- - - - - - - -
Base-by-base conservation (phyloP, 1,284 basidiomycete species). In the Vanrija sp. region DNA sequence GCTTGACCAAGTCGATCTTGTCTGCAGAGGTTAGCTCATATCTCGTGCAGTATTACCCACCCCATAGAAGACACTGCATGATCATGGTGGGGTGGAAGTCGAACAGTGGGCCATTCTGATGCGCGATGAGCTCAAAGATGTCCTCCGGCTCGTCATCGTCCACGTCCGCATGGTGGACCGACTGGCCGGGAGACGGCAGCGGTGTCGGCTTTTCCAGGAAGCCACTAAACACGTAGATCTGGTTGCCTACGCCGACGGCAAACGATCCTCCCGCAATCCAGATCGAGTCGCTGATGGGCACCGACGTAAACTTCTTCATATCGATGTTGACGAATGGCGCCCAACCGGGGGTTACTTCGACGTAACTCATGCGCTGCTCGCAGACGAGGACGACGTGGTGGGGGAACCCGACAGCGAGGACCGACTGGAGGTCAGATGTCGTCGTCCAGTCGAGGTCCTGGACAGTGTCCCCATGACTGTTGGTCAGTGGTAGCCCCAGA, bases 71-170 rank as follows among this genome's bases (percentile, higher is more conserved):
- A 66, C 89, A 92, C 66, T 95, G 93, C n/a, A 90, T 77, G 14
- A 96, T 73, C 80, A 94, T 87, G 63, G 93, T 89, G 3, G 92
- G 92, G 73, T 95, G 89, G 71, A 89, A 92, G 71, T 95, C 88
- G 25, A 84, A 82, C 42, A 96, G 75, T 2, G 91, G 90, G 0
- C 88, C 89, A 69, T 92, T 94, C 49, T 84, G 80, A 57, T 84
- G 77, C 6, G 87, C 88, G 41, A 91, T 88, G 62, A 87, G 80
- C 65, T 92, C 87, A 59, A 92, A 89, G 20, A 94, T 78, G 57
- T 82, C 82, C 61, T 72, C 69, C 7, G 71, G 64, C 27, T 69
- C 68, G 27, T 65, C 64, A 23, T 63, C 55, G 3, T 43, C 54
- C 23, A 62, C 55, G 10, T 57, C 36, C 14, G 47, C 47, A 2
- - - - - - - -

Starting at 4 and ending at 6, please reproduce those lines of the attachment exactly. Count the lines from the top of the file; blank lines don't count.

- G 92, G 73, T 95, G 89, G 71, A 89, A 92, G 71, T 95, C 88
- G 25, A 84, A 82, C 42, A 96, G 75, T 2, G 91, G 90, G 0
- C 88, C 89, A 69, T 92, T 94, C 49, T 84, G 80, A 57, T 84